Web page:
“No Way to Live” is born out of walking around, meeting people on the street (who are experiencing homelessness); being able to give a meal to someone in need, or even just to talk to them, look them in the eye, and realize that there’s an individual in there.” Ward worked in marketing as a day-job when wasn’t writing/performing songs. He retired in 2017, but that business took him to cities like San Francisco, Portland, New York — places with large rates of people experiencing homelessness.
“It’s always had an effect on me,” said Ward. “And I’m not professing that this song solves anything. It’s just a song about all the places that that person can come from; what can be done and how can you help them….” Ward reached out to the Motor City Mitten Mission in Grosse Pointe and then connected with Veronika Scott, who founded The Empowerment Plan in Detroit. Both are organizations that strive to assist the homeless population and both will benefit from all the downloads of this new single, said Ward.
This sense of empathy and a longing to connect with other people is really what drives a lot of Ward’s songwriting. He particularly loved performing and interacting with a live audience. “I really do love to perform, so not having live shows has really been a punch.” But early on in the Spring, he said, he nevertheless found worthwhile fulfillment over the span of time he spent live streaming.
“But another big part of my experience was my immersion into (the Southeast Michigan) music scene.” Ward had been living near the westerly border of Oakland County for decades before relocating to Detroit five years ago. He recalls one of his earliest experiences being a visit to the Gaelic League (in Corktown) to see locally renowned open mic night and to meet new songwriters. Since he had gotten there unintentionally early, he was encouraged by well-known Detroit songwriting icon Don Duprie to perform a few songs. Ward wound up doing nine and he credited the enthusiasm he received from Duprie that night as an endearing moment.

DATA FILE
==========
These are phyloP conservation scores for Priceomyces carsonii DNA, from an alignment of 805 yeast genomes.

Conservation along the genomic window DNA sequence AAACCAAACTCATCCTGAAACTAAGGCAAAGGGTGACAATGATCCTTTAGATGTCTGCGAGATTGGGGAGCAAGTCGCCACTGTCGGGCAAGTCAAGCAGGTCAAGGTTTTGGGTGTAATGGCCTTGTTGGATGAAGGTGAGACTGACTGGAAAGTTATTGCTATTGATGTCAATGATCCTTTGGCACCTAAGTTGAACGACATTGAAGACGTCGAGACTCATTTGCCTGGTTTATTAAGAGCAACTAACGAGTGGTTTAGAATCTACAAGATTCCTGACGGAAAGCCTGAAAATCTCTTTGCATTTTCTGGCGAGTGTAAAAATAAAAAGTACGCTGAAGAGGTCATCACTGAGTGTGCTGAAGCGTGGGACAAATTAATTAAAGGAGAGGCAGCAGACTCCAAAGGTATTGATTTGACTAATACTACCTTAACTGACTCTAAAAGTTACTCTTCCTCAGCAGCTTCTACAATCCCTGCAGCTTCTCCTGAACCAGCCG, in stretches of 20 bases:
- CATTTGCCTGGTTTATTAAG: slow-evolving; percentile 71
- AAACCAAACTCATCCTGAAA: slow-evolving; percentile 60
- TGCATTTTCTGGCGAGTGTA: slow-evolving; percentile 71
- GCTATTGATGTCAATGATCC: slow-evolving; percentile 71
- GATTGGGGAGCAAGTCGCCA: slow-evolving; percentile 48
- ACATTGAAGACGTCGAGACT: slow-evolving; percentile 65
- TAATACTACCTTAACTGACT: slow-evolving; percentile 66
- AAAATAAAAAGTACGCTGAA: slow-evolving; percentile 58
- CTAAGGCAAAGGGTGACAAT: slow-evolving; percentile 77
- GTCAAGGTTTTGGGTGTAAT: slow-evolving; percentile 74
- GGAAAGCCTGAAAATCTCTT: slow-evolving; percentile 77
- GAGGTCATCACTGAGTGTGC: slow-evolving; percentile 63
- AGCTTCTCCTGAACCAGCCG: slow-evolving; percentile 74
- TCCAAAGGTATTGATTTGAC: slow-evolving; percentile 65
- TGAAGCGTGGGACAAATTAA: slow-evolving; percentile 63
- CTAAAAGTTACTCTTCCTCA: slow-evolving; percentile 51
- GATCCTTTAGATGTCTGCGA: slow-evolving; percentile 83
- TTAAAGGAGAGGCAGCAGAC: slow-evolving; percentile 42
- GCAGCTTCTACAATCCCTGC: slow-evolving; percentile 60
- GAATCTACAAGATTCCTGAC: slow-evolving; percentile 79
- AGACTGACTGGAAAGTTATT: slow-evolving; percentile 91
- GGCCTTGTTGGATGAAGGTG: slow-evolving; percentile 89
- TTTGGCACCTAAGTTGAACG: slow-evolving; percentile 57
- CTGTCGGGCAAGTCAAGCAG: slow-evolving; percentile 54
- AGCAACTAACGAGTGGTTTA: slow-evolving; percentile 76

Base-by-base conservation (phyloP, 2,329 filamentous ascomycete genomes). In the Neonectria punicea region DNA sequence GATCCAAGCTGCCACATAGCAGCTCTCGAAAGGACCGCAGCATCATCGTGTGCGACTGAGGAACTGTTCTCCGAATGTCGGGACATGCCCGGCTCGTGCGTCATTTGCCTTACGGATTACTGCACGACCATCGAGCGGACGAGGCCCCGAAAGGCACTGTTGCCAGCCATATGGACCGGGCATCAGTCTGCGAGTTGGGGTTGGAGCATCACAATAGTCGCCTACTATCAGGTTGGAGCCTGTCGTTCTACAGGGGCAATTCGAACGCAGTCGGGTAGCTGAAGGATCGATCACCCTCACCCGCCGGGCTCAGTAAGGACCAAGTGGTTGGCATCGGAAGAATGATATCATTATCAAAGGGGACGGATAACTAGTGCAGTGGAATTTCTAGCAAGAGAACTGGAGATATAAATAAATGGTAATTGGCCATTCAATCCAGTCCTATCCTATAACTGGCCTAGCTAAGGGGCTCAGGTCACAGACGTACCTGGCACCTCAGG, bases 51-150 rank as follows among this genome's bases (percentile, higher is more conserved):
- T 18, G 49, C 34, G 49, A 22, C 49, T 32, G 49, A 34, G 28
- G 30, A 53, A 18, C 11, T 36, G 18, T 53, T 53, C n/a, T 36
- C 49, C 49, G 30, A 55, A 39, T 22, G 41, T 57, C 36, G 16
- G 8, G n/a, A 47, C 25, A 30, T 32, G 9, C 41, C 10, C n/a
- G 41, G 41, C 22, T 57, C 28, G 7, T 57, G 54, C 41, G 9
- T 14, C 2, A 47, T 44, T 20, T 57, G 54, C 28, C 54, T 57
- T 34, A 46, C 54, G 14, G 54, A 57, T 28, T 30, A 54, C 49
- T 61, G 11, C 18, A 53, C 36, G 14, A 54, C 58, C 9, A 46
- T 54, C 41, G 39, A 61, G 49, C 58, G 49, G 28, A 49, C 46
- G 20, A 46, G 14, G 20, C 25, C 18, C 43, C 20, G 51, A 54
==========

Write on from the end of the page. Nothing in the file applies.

Ward’s into his mid 60’s now and he’s been writing songs for 35 years or more, but he said that his feeling of acceptance into this community of folk singers, like David Toennies (of Border Patrol), Audra Kubat, Mike Galbraith, and many more, has been particularly rejuvenating. (It even led him into co-founding his own open mic event with his wife Angie).
Ward said that he’s excited to share the songs on his album. Each of these tunes, he said, goes beyond just having a melody or a hook: the intended destination for each song is to be arriving at a powerful feeling, an emotion, a meaningful thought. Songwriting is all about balance. With these songs, the darkness isn’t ignored, but with Ward, we’re leaning toward the light.
For more from Mike Ward, be sure to follow his Bandcamp.